When a procuring agency takes corrective action in response to a protest, our Office may recommend reimbursement of protest costs where, based on the circumstances of the case, we determine that the agency unduly delayed taking corrective action in the face of a clearly meritorious protest, thereby causing the protester to expend unnecessary time and resources to make further use of the protest process in order to obtain relief. Bid Protest Regulations, 4 C.F.R. § 21.8(e) (2013); AAR Aircraft Servs.--Costs, B-291670.6, May 12, 2003, 2003 CPD ¶ 100 at 6. A protest is clearly meritorious where a reasonable agency inquiry into the protest allegations would have shown facts disclosing the absence of a defensible legal position. AVIATE L.L.C., B-275058.6, B-275058.7, Apr. 14, 1997, 97-1 CPD ¶ 162 at 16. With respect to the promptness of the agency’s corrective action under the circumstances, we review the record to determine whether the agency took appropriate and timely steps to investigate and resolve the impropriety. Chant Eng’g Co., Inc.--Costs, B-274871.2, Aug. 25, 1997, 97-2 CPD ¶ 58 at 4; Carl Zeiss, Inc.--Costs, B-247207.2, Oct. 23, 1992, 92-2 CPD ¶ 274 at 4. While we consider corrective action to be prompt if it is taken before the due date for the agency report responding to the protest, we generally do not consider it to be prompt where it is taken after that date. CDIC, Inc.--Costs, B-277526.2, Aug. 18, 1997, 97-2 CPD
¶ 52 at 2.
Here, OPM acknowledges that it took corrective action after the agency report, but argues that its corrective action was not in response to a clearly meritorious argument from Carney’s initial protest. In this regard, the agency states that it undertook corrective action related to a single issue in Carney’s protest--OPM’s refusal to consider three of Carney’s projects under the technical capability factor. According to the agency, this issue was not “clearly meritorious” until Carney “reformulated” its technical capability factor challenge in its June 17 comments. Agency Response to Request for Costs (July 24, 2013) at 2. The agency contends that recommending reimbursement of protest costs is not appropriate because, once the protester fully articulated its challenge in its comments, the agency promptly took corrective action.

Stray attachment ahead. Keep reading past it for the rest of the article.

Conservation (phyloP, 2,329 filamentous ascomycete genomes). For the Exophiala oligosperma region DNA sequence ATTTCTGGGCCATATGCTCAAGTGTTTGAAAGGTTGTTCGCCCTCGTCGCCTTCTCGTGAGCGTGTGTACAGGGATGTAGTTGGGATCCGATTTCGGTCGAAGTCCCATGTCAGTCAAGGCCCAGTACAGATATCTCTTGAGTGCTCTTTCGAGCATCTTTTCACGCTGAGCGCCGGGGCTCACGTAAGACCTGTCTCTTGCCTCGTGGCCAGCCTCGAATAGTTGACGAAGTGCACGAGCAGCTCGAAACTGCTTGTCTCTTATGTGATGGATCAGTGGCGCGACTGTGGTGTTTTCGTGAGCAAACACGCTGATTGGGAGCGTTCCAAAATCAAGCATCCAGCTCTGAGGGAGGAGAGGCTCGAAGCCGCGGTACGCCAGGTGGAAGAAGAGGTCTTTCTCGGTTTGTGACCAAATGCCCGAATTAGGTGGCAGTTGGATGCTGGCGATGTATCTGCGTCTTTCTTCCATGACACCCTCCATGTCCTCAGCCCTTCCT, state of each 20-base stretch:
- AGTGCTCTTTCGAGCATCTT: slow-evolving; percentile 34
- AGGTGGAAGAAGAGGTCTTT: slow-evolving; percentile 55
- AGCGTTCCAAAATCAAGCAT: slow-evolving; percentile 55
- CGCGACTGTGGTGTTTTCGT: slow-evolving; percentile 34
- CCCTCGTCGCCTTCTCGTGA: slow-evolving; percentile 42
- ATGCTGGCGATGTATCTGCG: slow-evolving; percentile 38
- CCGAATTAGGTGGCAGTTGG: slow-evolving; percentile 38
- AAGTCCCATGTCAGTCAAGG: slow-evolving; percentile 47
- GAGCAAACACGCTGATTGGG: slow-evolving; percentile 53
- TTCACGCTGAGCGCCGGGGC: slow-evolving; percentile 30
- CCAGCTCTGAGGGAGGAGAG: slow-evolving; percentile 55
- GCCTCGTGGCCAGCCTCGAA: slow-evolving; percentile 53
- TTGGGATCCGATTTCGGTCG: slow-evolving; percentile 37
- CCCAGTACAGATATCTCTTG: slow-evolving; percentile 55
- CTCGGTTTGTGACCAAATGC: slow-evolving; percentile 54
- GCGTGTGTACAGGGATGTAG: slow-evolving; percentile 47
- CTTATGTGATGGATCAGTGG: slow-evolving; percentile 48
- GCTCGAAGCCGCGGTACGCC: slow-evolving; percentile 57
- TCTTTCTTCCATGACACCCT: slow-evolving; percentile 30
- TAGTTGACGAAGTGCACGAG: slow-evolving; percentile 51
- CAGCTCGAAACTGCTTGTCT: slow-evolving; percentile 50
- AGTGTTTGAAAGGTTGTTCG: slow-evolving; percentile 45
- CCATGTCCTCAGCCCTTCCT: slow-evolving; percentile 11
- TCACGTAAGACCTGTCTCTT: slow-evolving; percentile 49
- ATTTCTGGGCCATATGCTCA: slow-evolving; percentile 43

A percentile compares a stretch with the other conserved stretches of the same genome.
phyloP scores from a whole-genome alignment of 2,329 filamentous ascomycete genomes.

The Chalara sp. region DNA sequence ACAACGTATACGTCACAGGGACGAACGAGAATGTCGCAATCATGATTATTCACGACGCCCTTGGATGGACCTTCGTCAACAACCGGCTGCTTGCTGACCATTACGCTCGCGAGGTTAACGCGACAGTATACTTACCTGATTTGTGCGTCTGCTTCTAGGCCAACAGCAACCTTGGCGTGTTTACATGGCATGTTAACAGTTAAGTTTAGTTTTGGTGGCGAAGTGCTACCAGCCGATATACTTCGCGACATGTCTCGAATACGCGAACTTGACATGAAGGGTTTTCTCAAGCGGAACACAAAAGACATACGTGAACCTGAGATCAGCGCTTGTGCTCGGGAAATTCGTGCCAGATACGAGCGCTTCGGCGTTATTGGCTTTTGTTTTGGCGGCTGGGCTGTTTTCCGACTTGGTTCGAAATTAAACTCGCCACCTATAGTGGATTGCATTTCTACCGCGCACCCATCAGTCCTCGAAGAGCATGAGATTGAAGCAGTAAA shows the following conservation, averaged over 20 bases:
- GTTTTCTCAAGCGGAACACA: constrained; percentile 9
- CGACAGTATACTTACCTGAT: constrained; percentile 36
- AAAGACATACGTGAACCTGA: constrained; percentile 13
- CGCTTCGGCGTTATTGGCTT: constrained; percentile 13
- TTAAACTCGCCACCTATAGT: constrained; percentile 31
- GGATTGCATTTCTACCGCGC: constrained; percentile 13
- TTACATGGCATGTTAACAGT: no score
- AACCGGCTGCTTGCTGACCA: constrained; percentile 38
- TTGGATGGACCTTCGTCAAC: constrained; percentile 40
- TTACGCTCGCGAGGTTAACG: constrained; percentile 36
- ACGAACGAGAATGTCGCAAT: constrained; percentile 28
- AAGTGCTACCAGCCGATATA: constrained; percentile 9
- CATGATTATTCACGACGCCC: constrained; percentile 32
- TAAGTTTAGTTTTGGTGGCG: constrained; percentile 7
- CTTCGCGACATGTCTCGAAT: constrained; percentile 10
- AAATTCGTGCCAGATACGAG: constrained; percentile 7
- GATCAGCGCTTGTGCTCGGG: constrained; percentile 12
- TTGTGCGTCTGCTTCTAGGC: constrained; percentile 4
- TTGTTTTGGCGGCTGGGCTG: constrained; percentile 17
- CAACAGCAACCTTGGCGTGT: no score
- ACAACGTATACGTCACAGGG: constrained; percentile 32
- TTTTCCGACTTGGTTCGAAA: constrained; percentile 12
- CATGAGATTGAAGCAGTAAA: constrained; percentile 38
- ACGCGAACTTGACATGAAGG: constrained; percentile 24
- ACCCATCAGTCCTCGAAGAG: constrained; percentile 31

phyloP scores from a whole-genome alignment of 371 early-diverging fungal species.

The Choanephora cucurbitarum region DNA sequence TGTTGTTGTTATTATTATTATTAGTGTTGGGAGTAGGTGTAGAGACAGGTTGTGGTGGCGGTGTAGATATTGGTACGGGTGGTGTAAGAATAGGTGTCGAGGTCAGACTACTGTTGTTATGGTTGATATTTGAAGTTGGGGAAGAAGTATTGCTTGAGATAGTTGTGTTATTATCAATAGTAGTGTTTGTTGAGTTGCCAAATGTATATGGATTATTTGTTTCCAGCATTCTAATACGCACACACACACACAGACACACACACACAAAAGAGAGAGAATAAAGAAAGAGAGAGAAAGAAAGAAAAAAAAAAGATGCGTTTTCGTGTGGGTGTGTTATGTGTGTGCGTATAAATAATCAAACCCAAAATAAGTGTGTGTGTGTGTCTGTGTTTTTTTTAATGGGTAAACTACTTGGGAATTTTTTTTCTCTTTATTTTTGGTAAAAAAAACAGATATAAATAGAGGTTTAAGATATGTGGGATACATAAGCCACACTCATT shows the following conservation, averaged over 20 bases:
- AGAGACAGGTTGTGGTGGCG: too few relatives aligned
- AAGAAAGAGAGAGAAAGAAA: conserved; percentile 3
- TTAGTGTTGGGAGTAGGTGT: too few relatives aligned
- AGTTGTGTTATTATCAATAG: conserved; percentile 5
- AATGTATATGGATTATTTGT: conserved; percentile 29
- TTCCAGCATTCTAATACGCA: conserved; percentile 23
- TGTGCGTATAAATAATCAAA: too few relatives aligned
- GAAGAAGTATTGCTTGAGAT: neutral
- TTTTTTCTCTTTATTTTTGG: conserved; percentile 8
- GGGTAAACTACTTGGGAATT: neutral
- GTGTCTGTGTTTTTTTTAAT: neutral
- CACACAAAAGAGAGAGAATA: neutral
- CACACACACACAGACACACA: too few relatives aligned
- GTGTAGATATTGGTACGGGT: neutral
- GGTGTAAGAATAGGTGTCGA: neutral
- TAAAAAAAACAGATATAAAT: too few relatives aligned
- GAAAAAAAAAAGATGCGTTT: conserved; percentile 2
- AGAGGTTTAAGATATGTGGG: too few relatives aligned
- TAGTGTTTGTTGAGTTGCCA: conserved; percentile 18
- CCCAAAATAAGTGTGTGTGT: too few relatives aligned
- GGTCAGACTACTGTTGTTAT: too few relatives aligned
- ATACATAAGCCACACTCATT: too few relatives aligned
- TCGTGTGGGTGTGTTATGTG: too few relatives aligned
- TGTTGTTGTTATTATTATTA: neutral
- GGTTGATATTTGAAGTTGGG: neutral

We do not agree with OPM’s contention that Carney’s argument was not clearly meritorious as raised in the initial protest. Rather, the record shows that a reasonable agency inquiry into the protester’s allegation in its protest would have shown that the argument had merit. Specifically, the record shows that while the agency assigned Carney a strength for one project because it was related to human capital requirements, the agency did not reasonably evaluate whether the other six projects were also related to human capital requirements. AR, Tab 28, Carney Technical Consensus Rating Phase II, at 1. We note that Carney’s protest clearly identified the six projects that the agency now concedes were not properly considered. See Protest at 13-15. While the protester’s comments on the agency report further supported its arguments based on information provided in the report, see Protester’s Comments (June 17, 2013), at 25-26, we conclude that the initial protest argument clearly put the agency on notice of the issue, and that a reasonable inquiry by the agency should have led the agency to conclude that it did not have a defensible legal position. See AVIATE L.L.C., supra. On this record, we conclude that this argument was clearly meritorious as raised in Carney’s initial protest.